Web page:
The biopic Nixon received multiple Oscar nominations for script, John Williams’ score, Joan Allen as Pat Nixon and Anthony Hopkins’ portrait of the title role. Stone followed Nixon with the 1997 road movie/film noir, U Turn, and 1999’s Any Given Sunday, a film about power struggles within and without an American football team.

After a period from 1986 to 1999, where he released a new film at least every 1–2 years, Stone slowed down in the 2000s, though still finding some success.

In 2004, Stone directed Alexander. He later re-edited his biographical film of Alexander the Great into a two-part, 3-hour 37-minute film Alexander Revisited: The Final Cut, which became one of the highest-selling items from Warner. He further refined the film and in 2014 released the two-part, 3-hour 26-minute Alexander: The Ultimate Cut.

After Alexander, Stone directed World Trade Center, based on the true story of two PAPD policemen who were trapped in the rubble and survived the September 11 attacks.

Stone wrote and directed the George W. Bush biopic W., chronicling the former President’s childhood, relationship with his father, struggles with his alcoholism, rediscovery of his Christian faith, and continues the rest of his life up to the 2003 invasion of Iraq.

In 2010, Stone returned to the theme of Wall Street for the sequel Wall Street: Money Never Sleeps.

In 2012, Stone directed Savages, based on a novel by Don Winslow.

In 2015, he was presented with an honorific award at the Sitges Film Festival. His film Snowden, starring Joseph Gordon-Levitt as whistleblower Edward Snowden was released on September 16, 2016.

On May 22, 2017, Stone was going to direct a television series about the Guantanamo detention camp.  Daniel Voll was credited with creating the series. Stone announced he would quit the series after sexual misconduct allegations surfaced against Weinstein in October 2017.

Stone wrote a script titled Demolished Man which was listed as one of the ten best unproduced screenplays on the March 1991 issue of American Film.

In the early 1990s, Stone attempted to produce a Planet of the Apes film titled Return of the Apes, with Arnold Schwarzenegger slated to star. paid a million dollars to produce the film.[48][49] Stone was also slated to direct the film at one point.

In May 1994, it was reported that Stone was to direct Al Pacino in Noriega, a biopic about the life of Manuel Noriega for Warner Bros. Stone cancelled the project in June that same year.

Stone has made several attempts to make a new film adaptation of Ayn Rand’s novel The Fountainhead. The project was temporarily shelved until Brad Pitt was interested in portraying Howard Roark under Stone’s direction. Despite Pitt’s involvement, Stone’s adaptation remains shelved as of 2018.

In the late 1990s, Stone attempted to make Memphis, a biopic about the life of Martin Luther King Jr. The film was to have been distributed by Warner Bros. On October 2013, it was announced that Stone was to make a King biopic for DreamWorks Pictures and WB, with Jamie Foxx playing King. However, Stone confirmed he dropped out of the project due to creative differences as of January 2014. According to Stone, the King estate did not approve of Stone’s script because it featured King’s adultery.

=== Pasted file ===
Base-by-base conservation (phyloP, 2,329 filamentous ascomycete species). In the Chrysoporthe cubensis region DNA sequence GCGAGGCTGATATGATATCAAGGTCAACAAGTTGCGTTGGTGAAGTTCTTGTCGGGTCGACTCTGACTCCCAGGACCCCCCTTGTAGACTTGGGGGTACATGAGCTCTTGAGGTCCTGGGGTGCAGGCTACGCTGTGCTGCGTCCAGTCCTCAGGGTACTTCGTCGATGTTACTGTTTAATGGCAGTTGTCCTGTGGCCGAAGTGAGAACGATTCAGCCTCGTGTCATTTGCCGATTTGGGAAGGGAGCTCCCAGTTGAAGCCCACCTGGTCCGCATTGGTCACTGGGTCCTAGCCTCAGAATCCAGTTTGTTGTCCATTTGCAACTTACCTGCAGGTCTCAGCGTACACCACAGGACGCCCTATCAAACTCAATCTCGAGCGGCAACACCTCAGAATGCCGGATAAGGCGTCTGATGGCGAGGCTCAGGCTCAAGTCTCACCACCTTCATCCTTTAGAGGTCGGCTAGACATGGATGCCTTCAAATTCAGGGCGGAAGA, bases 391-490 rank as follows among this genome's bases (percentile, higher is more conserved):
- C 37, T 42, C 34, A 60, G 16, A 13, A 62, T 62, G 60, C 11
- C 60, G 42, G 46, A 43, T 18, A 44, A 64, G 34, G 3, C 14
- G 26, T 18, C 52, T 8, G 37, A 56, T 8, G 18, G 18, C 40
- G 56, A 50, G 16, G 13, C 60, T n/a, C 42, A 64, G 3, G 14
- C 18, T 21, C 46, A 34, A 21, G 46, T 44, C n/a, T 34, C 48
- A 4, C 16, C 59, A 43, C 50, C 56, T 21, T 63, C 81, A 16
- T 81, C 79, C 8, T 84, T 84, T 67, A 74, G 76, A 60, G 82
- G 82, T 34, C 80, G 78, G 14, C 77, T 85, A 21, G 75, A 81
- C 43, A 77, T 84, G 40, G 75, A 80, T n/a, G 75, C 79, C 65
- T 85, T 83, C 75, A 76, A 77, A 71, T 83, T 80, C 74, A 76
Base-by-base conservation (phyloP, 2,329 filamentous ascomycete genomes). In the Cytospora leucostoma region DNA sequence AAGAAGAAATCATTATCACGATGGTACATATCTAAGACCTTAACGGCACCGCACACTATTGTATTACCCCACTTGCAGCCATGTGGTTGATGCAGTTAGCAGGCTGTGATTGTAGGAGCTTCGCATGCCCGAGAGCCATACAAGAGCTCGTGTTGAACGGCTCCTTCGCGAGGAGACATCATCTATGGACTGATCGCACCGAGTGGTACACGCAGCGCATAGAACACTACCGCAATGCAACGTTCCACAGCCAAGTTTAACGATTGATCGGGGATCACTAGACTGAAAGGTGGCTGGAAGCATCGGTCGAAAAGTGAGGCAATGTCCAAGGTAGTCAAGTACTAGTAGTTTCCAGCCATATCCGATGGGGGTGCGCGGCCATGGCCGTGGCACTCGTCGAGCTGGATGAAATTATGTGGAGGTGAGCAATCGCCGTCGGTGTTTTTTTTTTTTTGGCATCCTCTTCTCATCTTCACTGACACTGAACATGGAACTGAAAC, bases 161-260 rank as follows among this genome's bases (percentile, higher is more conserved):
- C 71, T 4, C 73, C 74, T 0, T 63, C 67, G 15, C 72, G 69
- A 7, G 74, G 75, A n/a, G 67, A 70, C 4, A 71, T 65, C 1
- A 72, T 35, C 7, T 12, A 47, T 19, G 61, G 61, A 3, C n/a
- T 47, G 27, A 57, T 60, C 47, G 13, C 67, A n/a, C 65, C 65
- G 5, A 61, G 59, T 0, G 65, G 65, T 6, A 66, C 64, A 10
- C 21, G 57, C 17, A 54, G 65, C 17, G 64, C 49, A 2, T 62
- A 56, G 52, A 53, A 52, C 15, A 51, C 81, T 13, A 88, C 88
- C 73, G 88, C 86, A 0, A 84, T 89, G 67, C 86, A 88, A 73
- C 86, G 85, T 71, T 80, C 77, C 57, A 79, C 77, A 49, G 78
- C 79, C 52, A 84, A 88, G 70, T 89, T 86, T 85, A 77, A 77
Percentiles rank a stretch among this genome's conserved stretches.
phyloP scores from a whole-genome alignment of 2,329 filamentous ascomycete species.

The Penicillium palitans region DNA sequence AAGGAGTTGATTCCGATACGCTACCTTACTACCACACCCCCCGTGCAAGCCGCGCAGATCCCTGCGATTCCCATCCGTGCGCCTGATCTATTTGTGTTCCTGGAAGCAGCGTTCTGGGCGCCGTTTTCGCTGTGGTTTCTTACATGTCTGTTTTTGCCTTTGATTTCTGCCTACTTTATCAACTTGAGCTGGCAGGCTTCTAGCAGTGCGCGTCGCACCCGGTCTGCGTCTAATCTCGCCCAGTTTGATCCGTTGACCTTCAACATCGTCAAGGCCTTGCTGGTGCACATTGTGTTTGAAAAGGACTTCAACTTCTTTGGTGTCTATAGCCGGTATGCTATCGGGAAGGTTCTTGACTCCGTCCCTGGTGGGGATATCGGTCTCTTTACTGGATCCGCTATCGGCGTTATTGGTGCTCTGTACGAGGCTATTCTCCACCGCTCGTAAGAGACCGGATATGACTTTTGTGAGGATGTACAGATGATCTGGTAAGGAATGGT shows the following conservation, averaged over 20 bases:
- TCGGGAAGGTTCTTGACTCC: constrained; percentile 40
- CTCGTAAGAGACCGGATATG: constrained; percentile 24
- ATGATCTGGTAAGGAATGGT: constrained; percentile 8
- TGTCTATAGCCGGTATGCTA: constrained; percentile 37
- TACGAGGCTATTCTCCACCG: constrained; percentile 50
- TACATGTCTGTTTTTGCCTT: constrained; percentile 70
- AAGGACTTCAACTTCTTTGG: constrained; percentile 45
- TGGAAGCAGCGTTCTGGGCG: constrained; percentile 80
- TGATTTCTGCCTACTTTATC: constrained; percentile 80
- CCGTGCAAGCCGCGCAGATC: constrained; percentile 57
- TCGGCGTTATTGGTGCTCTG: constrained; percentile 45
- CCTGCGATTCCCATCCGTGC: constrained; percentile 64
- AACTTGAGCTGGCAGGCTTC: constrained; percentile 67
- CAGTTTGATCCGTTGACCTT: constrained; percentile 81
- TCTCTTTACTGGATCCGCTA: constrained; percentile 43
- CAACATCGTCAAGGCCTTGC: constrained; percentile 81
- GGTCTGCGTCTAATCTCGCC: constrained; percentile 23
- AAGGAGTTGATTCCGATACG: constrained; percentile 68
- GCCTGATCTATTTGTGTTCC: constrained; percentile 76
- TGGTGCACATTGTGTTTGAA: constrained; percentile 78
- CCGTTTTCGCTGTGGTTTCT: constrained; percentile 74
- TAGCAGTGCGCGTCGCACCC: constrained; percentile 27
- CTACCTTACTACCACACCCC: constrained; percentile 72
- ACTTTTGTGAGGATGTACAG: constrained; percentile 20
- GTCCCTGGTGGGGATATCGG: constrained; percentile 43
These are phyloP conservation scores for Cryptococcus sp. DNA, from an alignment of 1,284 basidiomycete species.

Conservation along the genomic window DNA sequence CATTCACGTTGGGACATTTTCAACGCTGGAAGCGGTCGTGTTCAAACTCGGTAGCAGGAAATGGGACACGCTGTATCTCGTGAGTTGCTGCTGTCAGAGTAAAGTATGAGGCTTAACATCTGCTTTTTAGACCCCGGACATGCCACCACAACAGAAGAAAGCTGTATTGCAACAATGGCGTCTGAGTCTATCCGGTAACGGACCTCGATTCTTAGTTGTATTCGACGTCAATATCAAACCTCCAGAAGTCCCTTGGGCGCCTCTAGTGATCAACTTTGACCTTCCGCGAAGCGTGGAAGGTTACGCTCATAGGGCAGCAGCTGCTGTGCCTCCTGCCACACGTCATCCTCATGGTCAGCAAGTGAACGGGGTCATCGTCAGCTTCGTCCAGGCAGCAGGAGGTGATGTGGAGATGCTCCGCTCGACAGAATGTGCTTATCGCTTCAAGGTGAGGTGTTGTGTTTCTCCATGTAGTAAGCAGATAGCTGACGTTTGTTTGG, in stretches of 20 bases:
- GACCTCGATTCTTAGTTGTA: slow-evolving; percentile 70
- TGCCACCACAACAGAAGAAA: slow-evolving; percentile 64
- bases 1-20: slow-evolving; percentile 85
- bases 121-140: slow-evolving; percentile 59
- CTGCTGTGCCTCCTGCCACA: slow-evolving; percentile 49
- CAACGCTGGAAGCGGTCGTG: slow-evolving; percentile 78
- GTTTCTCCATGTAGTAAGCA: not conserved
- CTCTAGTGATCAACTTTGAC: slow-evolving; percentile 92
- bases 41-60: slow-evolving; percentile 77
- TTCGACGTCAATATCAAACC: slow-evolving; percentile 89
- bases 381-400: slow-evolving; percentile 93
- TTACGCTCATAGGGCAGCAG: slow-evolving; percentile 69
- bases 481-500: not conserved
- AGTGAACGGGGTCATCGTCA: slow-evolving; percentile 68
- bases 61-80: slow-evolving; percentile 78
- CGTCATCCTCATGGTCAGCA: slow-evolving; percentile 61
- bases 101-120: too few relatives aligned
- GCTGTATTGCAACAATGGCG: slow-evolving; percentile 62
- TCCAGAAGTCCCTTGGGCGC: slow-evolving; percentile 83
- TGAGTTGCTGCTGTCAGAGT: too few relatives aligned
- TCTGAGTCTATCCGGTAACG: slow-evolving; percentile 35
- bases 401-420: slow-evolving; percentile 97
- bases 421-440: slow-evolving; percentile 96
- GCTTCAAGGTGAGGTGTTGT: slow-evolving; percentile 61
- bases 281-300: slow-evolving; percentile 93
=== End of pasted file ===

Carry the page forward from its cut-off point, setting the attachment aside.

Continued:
Also in the late 1990s, Stone was hired to direct the adaptation of Bret Easton Ellis’s novel American Psycho, with DiCaprio portraying Patrick Bateman. Had Stone directed, James Woods would have portrayed Donald Kimball and Cameron Diaz would have portrayed Evelyn Williams. Stone dropped out of the project after DiCaprio left it in favor of The Beach (2000).

Early in development, Stone was attached to direct Mission: Impossible 2 (2000).

In August 2007, it was announced that Stone was going to make Pinkville, a dramatization about the My Lai Massacre. Pinkville would have been Stone’s fourth film about the Vietnam War. The film was to have starred Bruce Willis, Channing Tatum and Woody Harrelson.[89][90][91] Xzibit was also to have appeared in the film.[92][93][94] However, on November that same year, the project was postponed by its distributor, United Artists, in the wake of the 2007–08 Writers Guild of America strike.[95][96][97][98] In January 2008, it was announced that the project was officially cancelled.[99] It was later reported in December 2010 that Stone had spoken with Shia LaBeouf about considering to revive Pinkville with the latter starring. Stone tweeted in 2014, “Yes, Pinkville is still on the agenda, but recognize there are large costs against it and it’s a film that’s not in the climate of the time.”

In 2010, it was reported that Stone expressed interest in making a film adaptation of the musical Memphis and wanted Justin Timberlake to star in it.


Stone made three documentaries on Fidel Castro: Comandante (2003), Looking for Fidel, and Castro in Winter (2012). He made Persona Non Grata, a docu on Israeli-Palestinian relations, interviewing several notable figures of Israel, including Ehud Barak, Benjamin Netanyahu, and Shimon Peres, as well as Yasser Arafat, leader of the Palestine Liberation Organization.